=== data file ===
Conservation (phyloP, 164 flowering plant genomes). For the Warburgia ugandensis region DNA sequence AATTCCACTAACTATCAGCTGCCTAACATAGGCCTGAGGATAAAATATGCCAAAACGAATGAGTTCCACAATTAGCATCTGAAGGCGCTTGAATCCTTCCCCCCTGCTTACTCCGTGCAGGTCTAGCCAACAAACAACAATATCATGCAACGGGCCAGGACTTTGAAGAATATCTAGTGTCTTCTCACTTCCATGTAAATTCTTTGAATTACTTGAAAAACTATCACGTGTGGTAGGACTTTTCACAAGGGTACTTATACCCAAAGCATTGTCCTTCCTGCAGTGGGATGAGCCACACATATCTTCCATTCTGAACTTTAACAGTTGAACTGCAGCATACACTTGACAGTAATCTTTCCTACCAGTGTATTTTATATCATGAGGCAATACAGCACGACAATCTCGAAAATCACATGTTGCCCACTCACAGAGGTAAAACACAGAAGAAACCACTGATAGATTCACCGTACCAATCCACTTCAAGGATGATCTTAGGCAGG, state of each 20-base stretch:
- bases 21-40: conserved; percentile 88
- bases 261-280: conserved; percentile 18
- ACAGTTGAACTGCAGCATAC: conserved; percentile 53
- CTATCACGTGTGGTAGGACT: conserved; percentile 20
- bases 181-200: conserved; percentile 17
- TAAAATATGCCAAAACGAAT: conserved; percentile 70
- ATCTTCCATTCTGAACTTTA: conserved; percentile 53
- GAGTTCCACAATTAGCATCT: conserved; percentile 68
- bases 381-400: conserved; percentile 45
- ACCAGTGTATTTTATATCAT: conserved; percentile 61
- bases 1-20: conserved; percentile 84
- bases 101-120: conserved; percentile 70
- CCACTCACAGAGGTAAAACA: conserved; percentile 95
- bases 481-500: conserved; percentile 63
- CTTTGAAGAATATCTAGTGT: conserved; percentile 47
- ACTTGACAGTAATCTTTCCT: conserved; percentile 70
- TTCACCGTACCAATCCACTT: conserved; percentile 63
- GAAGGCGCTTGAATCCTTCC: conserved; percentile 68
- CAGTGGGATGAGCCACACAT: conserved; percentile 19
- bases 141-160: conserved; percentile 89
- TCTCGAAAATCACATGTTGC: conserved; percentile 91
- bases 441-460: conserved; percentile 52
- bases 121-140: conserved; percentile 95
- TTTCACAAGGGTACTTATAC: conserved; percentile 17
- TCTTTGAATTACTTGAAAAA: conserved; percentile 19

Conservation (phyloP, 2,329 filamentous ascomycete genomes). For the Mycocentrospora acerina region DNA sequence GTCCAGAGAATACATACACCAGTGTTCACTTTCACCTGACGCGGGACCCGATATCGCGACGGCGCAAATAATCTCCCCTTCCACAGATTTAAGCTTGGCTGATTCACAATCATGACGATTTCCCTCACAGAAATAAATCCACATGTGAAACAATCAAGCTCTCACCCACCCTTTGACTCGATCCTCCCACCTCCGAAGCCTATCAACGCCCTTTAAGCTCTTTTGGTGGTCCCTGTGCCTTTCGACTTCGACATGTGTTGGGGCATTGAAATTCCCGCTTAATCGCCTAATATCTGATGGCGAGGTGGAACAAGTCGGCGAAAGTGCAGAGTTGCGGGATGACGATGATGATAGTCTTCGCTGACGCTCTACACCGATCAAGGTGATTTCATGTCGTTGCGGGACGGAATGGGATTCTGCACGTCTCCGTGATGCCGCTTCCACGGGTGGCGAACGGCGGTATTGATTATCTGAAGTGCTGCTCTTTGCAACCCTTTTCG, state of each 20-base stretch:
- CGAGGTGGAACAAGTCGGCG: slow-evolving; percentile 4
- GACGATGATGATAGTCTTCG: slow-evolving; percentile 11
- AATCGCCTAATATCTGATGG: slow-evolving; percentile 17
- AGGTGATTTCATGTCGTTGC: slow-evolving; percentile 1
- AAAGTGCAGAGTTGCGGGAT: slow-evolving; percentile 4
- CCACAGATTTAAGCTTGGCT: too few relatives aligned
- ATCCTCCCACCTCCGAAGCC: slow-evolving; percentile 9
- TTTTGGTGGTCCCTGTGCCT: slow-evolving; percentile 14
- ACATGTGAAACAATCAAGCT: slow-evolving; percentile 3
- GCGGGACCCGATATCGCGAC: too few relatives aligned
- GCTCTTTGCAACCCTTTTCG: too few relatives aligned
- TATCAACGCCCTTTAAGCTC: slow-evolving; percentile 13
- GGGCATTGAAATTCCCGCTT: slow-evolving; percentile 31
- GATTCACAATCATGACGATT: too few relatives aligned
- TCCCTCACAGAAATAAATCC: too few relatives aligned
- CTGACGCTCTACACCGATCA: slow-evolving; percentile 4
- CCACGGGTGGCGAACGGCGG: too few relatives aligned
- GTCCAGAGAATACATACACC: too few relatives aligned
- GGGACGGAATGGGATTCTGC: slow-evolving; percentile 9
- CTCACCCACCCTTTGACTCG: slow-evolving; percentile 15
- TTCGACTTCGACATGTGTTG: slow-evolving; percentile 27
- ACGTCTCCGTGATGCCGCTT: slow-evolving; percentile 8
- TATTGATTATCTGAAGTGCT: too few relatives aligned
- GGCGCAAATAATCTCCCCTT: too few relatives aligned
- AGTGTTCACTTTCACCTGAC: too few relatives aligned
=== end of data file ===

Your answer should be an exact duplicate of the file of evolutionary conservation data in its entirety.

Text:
Conservation (phyloP, 164 flowering plant genomes). For the Warburgia ugandensis region DNA sequence AATTCCACTAACTATCAGCTGCCTAACATAGGCCTGAGGATAAAATATGCCAAAACGAATGAGTTCCACAATTAGCATCTGAAGGCGCTTGAATCCTTCCCCCCTGCTTACTCCGTGCAGGTCTAGCCAACAAACAACAATATCATGCAACGGGCCAGGACTTTGAAGAATATCTAGTGTCTTCTCACTTCCATGTAAATTCTTTGAATTACTTGAAAAACTATCACGTGTGGTAGGACTTTTCACAAGGGTACTTATACCCAAAGCATTGTCCTTCCTGCAGTGGGATGAGCCACACATATCTTCCATTCTGAACTTTAACAGTTGAACTGCAGCATACACTTGACAGTAATCTTTCCTACCAGTGTATTTTATATCATGAGGCAATACAGCACGACAATCTCGAAAATCACATGTTGCCCACTCACAGAGGTAAAACACAGAAGAAACCACTGATAGATTCACCGTACCAATCCACTTCAAGGATGATCTTAGGCAGG, state of each 20-base stretch:
- bases 21-40: conserved; percentile 88
- bases 261-280: conserved; percentile 18
- ACAGTTGAACTGCAGCATAC: conserved; percentile 53
- CTATCACGTGTGGTAGGACT: conserved; percentile 20
- bases 181-200: conserved; percentile 17
- TAAAATATGCCAAAACGAAT: conserved; percentile 70
- ATCTTCCATTCTGAACTTTA: conserved; percentile 53
- GAGTTCCACAATTAGCATCT: conserved; percentile 68
- bases 381-400: conserved; percentile 45
- ACCAGTGTATTTTATATCAT: conserved; percentile 61
- bases 1-20: conserved; percentile 84
- bases 101-120: conserved; percentile 70
- CCACTCACAGAGGTAAAACA: conserved; percentile 95
- bases 481-500: conserved; percentile 63
- CTTTGAAGAATATCTAGTGT: conserved; percentile 47
- ACTTGACAGTAATCTTTCCT: conserved; percentile 70
- TTCACCGTACCAATCCACTT: conserved; percentile 63
- GAAGGCGCTTGAATCCTTCC: conserved; percentile 68
- CAGTGGGATGAGCCACACAT: conserved; percentile 19
- bases 141-160: conserved; percentile 89
- TCTCGAAAATCACATGTTGC: conserved; percentile 91
- bases 441-460: conserved; percentile 52
- bases 121-140: conserved; percentile 95
- TTTCACAAGGGTACTTATAC: conserved; percentile 17
- TCTTTGAATTACTTGAAAAA: conserved; percentile 19

Conservation (phyloP, 2,329 filamentous ascomycete genomes). For the Mycocentrospora acerina region DNA sequence GTCCAGAGAATACATACACCAGTGTTCACTTTCACCTGACGCGGGACCCGATATCGCGACGGCGCAAATAATCTCCCCTTCCACAGATTTAAGCTTGGCTGATTCACAATCATGACGATTTCCCTCACAGAAATAAATCCACATGTGAAACAATCAAGCTCTCACCCACCCTTTGACTCGATCCTCCCACCTCCGAAGCCTATCAACGCCCTTTAAGCTCTTTTGGTGGTCCCTGTGCCTTTCGACTTCGACATGTGTTGGGGCATTGAAATTCCCGCTTAATCGCCTAATATCTGATGGCGAGGTGGAACAAGTCGGCGAAAGTGCAGAGTTGCGGGATGACGATGATGATAGTCTTCGCTGACGCTCTACACCGATCAAGGTGATTTCATGTCGTTGCGGGACGGAATGGGATTCTGCACGTCTCCGTGATGCCGCTTCCACGGGTGGCGAACGGCGGTATTGATTATCTGAAGTGCTGCTCTTTGCAACCCTTTTCG, state of each 20-base stretch:
- CGAGGTGGAACAAGTCGGCG: slow-evolving; percentile 4
- GACGATGATGATAGTCTTCG: slow-evolving; percentile 11
- AATCGCCTAATATCTGATGG: slow-evolving; percentile 17
- AGGTGATTTCATGTCGTTGC: slow-evolving; percentile 1
- AAAGTGCAGAGTTGCGGGAT: slow-evolving; percentile 4
- CCACAGATTTAAGCTTGGCT: too few relatives aligned
- ATCCTCCCACCTCCGAAGCC: slow-evolving; percentile 9
- TTTTGGTGGTCCCTGTGCCT: slow-evolving; percentile 14
- ACATGTGAAACAATCAAGCT: slow-evolving; percentile 3
- GCGGGACCCGATATCGCGAC: too few relatives aligned
- GCTCTTTGCAACCCTTTTCG: too few relatives aligned
- TATCAACGCCCTTTAAGCTC: slow-evolving; percentile 13
- GGGCATTGAAATTCCCGCTT: slow-evolving; percentile 31
- GATTCACAATCATGACGATT: too few relatives aligned
- TCCCTCACAGAAATAAATCC: too few relatives aligned
- CTGACGCTCTACACCGATCA: slow-evolving; percentile 4
- CCACGGGTGGCGAACGGCGG: too few relatives aligned
- GTCCAGAGAATACATACACC: too few relatives aligned
- GGGACGGAATGGGATTCTGC: slow-evolving; percentile 9
- CTCACCCACCCTTTGACTCG: slow-evolving; percentile 15
- TTCGACTTCGACATGTGTTG: slow-evolving; percentile 27
- ACGTCTCCGTGATGCCGCTT: slow-evolving; percentile 8
- TATTGATTATCTGAAGTGCT: too few relatives aligned
- GGCGCAAATAATCTCCCCTT: too few relatives aligned
- AGTGTTCACTTTCACCTGAC: too few relatives aligned